Cummins, James, and Metro Gulustan. 1974. “Some Effects of Bilingualism on Cognitive Functioning.” In Bilingualism, Biculturalism and Education, edited by Stephen T. Carey, 129–36. Edmonton: University of Alberta Press.

Grosjean, François. 1998. “Studying Bilinguals: Methodological and Conceptual Issues.” Bilingualism: Language and Cognition 1 (2): 131–49.

Valdés, Guadalupe. 2005. “Bilingualism, Heritage Language Learners, and SLA Research: Opportunities Lost or Seized?” Modern Language Journal 89 (3):410–26.

Bialystok, Ellen. 2007. “Cognitive Effects of Bilingualism: How Linguistic Expe- rience Leads to Cognitive Change.” International Journal of Bilingual Educa- tion and Bilingualism 10 (3): 210–23.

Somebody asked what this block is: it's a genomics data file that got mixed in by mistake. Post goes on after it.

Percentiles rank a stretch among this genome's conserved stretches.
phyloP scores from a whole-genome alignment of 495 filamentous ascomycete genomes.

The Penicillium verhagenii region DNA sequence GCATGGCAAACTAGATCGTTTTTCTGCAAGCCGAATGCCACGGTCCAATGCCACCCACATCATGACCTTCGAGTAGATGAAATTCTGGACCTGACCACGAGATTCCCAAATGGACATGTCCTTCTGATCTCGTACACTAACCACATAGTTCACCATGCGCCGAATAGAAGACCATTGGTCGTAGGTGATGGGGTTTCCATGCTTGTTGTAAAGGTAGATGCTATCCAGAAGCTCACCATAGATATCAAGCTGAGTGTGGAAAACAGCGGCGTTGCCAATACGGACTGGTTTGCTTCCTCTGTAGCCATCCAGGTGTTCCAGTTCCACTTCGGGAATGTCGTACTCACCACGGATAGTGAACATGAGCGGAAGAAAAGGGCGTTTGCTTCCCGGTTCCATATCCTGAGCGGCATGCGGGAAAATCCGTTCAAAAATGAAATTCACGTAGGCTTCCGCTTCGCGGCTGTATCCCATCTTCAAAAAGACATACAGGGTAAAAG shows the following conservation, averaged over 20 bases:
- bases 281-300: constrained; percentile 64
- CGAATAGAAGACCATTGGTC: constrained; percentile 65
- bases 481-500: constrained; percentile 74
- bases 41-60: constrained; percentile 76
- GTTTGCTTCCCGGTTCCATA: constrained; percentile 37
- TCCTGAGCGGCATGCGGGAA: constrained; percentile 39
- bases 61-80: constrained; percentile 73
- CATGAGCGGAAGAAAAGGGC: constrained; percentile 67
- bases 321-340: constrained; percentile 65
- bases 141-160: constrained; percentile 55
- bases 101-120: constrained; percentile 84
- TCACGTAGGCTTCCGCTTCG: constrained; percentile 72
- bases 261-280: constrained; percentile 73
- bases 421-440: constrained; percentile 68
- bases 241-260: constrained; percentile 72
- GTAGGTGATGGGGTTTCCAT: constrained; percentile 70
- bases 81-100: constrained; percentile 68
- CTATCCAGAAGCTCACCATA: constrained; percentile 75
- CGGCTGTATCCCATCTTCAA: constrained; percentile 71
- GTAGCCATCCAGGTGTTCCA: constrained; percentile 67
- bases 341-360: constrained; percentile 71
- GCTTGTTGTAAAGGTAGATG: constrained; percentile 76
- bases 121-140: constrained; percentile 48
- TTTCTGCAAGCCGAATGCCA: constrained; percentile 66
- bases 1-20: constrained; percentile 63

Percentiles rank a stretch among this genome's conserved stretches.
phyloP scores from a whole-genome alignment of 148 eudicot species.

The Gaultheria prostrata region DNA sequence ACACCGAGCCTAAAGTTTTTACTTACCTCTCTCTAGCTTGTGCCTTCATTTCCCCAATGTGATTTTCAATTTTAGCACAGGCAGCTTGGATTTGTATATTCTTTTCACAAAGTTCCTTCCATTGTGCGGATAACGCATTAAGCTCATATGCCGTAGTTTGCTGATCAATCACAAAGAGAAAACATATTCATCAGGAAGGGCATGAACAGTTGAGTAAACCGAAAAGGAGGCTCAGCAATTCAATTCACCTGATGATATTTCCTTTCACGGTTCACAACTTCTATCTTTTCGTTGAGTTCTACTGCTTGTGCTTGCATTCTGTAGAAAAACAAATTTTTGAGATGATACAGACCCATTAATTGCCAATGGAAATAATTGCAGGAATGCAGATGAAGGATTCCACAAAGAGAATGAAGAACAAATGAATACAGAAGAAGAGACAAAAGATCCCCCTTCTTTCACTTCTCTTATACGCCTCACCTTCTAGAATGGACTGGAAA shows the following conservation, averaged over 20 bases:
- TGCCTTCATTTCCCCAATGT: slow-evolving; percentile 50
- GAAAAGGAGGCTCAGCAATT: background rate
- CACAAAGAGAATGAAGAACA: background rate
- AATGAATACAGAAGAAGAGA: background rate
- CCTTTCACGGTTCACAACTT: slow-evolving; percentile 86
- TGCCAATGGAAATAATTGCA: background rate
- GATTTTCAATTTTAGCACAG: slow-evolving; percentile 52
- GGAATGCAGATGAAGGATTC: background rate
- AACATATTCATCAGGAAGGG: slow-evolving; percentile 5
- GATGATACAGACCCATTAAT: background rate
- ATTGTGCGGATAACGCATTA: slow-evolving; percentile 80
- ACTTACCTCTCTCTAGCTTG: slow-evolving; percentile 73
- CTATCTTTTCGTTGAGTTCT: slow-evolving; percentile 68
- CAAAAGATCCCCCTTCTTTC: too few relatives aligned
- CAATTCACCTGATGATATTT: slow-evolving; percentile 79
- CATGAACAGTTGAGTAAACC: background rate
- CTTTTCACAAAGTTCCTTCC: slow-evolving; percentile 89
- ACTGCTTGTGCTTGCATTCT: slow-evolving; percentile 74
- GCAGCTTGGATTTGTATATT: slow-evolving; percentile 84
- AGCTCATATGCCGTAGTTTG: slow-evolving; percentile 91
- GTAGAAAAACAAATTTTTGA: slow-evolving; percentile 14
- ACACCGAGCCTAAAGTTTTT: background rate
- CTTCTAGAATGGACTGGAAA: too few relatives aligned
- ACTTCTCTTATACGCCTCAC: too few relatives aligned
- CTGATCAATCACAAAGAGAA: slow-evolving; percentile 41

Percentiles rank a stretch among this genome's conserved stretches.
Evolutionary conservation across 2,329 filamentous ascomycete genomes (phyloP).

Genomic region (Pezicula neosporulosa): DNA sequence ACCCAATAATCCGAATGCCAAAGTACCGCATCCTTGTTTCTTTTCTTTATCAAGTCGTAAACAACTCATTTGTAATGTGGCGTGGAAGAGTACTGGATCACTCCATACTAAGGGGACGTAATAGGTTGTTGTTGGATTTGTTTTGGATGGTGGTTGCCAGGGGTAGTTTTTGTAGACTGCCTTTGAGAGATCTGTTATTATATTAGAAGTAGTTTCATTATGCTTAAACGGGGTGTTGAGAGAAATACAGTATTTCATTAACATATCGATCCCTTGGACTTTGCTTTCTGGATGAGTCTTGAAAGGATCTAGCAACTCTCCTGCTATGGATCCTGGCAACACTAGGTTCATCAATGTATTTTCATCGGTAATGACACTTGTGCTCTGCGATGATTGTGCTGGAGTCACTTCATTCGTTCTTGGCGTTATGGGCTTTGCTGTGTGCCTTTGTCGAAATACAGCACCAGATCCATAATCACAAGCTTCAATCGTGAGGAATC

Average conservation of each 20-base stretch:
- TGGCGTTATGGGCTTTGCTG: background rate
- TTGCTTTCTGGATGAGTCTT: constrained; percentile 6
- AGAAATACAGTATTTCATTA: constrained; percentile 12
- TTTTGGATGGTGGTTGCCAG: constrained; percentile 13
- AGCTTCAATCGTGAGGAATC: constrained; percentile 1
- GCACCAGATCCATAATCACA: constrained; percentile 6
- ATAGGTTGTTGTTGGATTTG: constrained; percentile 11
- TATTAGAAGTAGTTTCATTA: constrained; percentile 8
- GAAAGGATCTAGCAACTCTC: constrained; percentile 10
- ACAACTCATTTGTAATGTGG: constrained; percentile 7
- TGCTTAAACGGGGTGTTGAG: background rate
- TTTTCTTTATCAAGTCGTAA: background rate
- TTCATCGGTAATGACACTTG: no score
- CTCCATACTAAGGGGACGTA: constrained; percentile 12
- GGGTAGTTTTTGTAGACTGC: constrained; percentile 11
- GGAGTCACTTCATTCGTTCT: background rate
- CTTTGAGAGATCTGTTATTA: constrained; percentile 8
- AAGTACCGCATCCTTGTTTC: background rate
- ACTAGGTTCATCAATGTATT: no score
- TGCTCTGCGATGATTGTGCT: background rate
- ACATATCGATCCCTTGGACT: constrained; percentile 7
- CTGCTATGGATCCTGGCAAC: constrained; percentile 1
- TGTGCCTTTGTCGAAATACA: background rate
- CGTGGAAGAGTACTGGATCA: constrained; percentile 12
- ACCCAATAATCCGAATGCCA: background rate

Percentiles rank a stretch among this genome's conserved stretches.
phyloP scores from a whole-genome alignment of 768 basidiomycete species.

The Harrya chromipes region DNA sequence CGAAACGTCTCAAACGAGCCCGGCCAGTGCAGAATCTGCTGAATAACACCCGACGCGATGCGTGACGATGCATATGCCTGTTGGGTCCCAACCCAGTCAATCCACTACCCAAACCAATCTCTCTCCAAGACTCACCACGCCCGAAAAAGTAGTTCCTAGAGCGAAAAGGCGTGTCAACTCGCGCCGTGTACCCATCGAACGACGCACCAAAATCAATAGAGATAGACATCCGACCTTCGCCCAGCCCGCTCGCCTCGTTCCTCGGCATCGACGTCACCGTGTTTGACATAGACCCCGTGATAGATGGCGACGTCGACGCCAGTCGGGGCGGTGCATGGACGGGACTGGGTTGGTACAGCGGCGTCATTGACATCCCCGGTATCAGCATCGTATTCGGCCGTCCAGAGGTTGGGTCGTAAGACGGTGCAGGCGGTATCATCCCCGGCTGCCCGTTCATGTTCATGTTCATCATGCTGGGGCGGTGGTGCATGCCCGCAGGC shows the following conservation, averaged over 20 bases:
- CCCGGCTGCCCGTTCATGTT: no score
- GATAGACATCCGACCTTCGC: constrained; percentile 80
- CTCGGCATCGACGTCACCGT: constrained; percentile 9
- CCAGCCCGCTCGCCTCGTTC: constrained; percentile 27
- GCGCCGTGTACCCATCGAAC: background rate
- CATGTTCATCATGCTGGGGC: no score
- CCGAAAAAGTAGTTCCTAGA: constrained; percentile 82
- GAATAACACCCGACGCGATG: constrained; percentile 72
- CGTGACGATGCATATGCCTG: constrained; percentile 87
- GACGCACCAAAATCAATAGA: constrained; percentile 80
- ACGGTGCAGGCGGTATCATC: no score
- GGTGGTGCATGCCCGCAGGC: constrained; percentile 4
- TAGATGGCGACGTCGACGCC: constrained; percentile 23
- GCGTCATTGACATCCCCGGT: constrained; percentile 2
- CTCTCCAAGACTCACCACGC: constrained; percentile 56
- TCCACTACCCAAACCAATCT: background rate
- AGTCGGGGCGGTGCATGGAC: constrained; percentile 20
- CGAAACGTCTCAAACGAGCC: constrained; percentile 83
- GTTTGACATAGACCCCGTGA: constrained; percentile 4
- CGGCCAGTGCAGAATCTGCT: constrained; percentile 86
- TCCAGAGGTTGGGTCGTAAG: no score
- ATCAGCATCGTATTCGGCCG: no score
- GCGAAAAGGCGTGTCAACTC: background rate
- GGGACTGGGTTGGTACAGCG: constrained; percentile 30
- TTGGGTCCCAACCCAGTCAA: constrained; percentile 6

Bialystok, Ellen, Fergus I. M. Craik, Raymond Klein, and Mythili Viswanathan. 2004. “Bilingualism, Aging, and Cognitive Control: Evidence from the Simon Task.” Psychology and Aging 19 (2): 290–303.

Bialystok, Ellen, Fergus I. M. Craik, and A. C. Ruocco. 2006. “Dual-Modality Monitoring in a Classification Task: The Effects of Bilingualism and Age- ing.” Quarterly Journal of Experimental Psychology 59 (11): 1968–83.

Stafford, Catherine. 2013. Spanish in Wisconsin. In Wisconsin Talk: Linguistic Diversity in the Badger State, eds. Thomas Purnell, Eric Raimy and Joseph Salmons, pp. 123-141. Madison: The University of Wisconsin Press.

Burt, Susan Meredith. 2013. Hmong in Wisconsin. In Wisconsin Talk: Linguistic Diversity in the Badger State, eds. Thomas Purnell, Eric Raimy and Joseph Salmons, pp. 111-122. Madison: The University of Wisconsin Press.